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ROCKET

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  1. I originally thought that as well. However, neither of these two medals are listed on eMedals' website. The seller is supposedly located out of Nova Scotia, while eMedals is located in Burlington Ontario.
  2. I stumbled across these 2 listings from a seller out of Canada, One is an early type 1 MOH and the other is a type 2 MOH. What's strange is that they are listed in the 1919-1938 militaria section which seems a bit odd. Are these legit unissued medals or possibly display copies that were made later? https://www.ebay.com/itm/USA-MOH-ARMY-MEDAL-TYPE-1-NOT-NAMED-WITH-MAKERS-NAME-ORIGINAL-VERY-RARE/174166803340 https://www.ebay.com/itm/USA-MOH-ARMY-MEDAL-TYPE-2-NOT-NAMED-WITH-MAKERS-NAME-ORIGINAL-VERY-RARE/184141969865
  3. I have come across countless examples of WWII campaign medals/ribbons with the arrowhead device. I was curious if anybody out there knows if the arrowhead device has been awarded for more recent conflicts such as the Gulf War, Iraq War, or Afghanistan? Thanks! John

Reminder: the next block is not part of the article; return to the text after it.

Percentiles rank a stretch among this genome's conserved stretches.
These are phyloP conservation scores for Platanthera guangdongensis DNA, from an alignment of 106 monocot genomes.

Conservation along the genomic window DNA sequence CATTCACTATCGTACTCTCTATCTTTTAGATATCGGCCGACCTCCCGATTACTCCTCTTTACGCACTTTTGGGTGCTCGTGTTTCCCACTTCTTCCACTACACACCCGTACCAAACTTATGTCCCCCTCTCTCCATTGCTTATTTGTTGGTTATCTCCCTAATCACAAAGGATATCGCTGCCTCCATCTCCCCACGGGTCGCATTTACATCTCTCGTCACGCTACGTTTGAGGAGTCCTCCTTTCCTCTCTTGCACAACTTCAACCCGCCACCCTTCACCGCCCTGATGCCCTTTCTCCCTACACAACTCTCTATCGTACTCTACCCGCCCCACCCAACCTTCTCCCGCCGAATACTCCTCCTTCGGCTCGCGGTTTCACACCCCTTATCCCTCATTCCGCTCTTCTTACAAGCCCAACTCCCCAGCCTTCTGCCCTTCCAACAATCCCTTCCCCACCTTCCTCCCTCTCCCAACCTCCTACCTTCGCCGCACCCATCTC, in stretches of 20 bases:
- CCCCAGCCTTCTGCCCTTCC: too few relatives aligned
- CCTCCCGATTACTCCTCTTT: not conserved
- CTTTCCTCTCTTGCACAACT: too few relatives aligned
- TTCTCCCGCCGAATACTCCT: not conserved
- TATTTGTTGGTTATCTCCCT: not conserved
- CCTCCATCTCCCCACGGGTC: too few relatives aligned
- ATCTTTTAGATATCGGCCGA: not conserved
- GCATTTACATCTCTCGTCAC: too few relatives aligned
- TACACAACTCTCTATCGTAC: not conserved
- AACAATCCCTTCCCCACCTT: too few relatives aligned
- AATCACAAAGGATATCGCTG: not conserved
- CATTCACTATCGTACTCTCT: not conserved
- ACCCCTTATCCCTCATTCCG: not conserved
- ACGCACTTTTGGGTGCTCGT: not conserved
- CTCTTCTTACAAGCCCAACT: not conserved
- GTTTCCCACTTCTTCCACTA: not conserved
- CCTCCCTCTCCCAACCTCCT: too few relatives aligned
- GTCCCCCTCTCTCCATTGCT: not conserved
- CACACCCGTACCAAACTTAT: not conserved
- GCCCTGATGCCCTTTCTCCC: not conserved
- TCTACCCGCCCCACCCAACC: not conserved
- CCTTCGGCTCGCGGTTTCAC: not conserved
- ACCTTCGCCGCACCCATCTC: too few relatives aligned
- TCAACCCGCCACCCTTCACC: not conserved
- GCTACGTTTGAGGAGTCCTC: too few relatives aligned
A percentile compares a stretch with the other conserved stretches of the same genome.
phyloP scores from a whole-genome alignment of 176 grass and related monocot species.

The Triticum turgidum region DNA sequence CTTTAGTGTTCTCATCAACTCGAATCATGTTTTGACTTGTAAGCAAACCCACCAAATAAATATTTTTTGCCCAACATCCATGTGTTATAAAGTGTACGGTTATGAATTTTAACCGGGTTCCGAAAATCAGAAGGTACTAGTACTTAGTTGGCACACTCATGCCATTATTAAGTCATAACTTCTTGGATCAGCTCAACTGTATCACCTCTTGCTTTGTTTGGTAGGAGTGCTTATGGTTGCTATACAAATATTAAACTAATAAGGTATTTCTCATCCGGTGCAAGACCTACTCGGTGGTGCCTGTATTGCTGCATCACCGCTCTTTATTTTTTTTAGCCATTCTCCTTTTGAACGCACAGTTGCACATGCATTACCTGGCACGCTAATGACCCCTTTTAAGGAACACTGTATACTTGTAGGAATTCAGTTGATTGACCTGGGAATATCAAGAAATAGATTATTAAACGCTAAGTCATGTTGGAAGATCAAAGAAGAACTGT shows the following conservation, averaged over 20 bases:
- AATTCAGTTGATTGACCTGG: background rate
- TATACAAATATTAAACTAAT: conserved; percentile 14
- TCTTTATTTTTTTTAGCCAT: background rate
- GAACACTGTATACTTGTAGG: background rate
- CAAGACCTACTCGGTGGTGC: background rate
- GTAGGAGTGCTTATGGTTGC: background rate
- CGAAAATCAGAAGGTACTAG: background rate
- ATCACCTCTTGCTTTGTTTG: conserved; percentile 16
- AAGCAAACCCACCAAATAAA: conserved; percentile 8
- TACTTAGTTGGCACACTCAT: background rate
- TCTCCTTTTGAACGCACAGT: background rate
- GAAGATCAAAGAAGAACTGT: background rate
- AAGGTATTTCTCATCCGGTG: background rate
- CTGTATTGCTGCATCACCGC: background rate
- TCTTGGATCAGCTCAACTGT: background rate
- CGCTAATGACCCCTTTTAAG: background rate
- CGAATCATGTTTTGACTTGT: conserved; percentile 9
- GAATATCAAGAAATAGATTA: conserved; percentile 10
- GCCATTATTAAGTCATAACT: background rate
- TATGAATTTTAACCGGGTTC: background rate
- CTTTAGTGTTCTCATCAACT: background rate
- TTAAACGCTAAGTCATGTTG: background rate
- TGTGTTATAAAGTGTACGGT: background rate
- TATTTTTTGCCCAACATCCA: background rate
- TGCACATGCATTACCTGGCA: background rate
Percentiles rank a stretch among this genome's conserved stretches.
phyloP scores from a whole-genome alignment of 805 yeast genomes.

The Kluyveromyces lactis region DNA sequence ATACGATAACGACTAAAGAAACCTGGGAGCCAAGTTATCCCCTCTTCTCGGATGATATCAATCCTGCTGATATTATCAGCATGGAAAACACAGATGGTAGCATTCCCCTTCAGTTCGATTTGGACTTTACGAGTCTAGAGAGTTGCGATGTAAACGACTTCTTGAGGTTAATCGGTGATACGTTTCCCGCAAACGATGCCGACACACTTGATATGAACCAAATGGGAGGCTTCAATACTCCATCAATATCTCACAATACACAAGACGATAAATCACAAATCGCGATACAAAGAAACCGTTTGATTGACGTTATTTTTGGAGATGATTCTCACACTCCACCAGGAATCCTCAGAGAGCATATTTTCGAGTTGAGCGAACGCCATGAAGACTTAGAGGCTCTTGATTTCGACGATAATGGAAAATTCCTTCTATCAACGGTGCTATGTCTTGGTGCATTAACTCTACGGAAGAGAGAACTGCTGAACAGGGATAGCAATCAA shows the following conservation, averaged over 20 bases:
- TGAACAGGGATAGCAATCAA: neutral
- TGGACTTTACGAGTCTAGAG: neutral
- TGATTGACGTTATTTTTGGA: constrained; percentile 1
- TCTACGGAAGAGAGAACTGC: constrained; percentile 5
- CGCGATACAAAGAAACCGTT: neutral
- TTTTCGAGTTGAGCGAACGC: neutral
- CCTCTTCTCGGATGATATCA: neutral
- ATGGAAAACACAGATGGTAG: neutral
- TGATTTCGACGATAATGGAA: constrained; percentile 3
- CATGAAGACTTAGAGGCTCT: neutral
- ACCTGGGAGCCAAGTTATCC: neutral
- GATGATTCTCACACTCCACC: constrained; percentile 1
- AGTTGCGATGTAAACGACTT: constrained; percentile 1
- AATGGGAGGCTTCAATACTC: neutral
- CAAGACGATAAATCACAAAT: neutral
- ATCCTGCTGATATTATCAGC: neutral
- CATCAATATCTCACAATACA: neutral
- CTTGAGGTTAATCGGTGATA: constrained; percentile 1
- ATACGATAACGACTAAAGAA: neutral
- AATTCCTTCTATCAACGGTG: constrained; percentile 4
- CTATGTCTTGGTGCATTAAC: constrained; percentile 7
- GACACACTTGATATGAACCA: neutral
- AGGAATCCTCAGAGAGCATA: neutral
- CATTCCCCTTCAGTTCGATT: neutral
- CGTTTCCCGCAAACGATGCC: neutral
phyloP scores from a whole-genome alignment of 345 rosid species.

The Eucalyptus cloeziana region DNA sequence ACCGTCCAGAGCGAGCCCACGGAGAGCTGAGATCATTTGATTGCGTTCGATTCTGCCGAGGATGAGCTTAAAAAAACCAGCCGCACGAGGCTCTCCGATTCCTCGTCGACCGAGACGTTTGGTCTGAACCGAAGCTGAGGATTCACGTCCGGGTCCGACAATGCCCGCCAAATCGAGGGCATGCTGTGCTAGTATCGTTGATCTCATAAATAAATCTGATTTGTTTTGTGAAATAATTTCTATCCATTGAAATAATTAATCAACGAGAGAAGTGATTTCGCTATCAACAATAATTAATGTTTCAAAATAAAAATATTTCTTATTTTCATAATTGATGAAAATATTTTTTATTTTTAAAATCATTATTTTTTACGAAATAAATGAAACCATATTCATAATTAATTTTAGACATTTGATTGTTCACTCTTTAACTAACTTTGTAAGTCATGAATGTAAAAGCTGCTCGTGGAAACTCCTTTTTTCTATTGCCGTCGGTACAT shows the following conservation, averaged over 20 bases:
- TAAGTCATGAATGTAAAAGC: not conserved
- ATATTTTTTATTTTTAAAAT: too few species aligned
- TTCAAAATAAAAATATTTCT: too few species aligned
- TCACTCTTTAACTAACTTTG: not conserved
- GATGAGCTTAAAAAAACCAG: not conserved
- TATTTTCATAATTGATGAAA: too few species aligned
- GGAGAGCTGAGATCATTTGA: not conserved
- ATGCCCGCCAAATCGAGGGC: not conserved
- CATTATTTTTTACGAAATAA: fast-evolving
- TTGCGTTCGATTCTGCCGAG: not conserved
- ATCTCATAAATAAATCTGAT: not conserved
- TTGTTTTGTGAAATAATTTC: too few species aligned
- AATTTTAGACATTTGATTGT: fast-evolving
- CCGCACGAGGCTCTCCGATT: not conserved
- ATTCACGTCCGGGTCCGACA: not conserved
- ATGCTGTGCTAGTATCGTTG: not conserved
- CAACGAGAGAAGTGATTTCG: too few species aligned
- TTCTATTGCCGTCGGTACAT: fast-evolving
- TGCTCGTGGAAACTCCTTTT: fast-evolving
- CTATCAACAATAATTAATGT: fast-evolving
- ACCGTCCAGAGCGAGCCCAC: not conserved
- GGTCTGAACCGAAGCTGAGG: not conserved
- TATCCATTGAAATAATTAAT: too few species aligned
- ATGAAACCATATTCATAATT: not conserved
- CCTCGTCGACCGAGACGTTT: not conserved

4. Thanks for the replies regarding this topic. I have to admit...I too did not even know this award existed until I stumbled across some brief online information. If anybody out there can provide any additional info...I'd greatly appreciate it. Thanks! John
  5. I was curious if anyone out there could answer a question for me about the short-lived Army Wound Ribbon. It was established on September 6, 1917 for wounds received in combat, and later rescinded on 6 January 12, 1918. My question is this...was the ribbon ever officially awarded to any service members? If so...does anybody know how many were awarded? Last and final question...are there any surviving examples of the ribbon? Thanks! John
  6. Can you share a picture of this ribbon? Thanks! John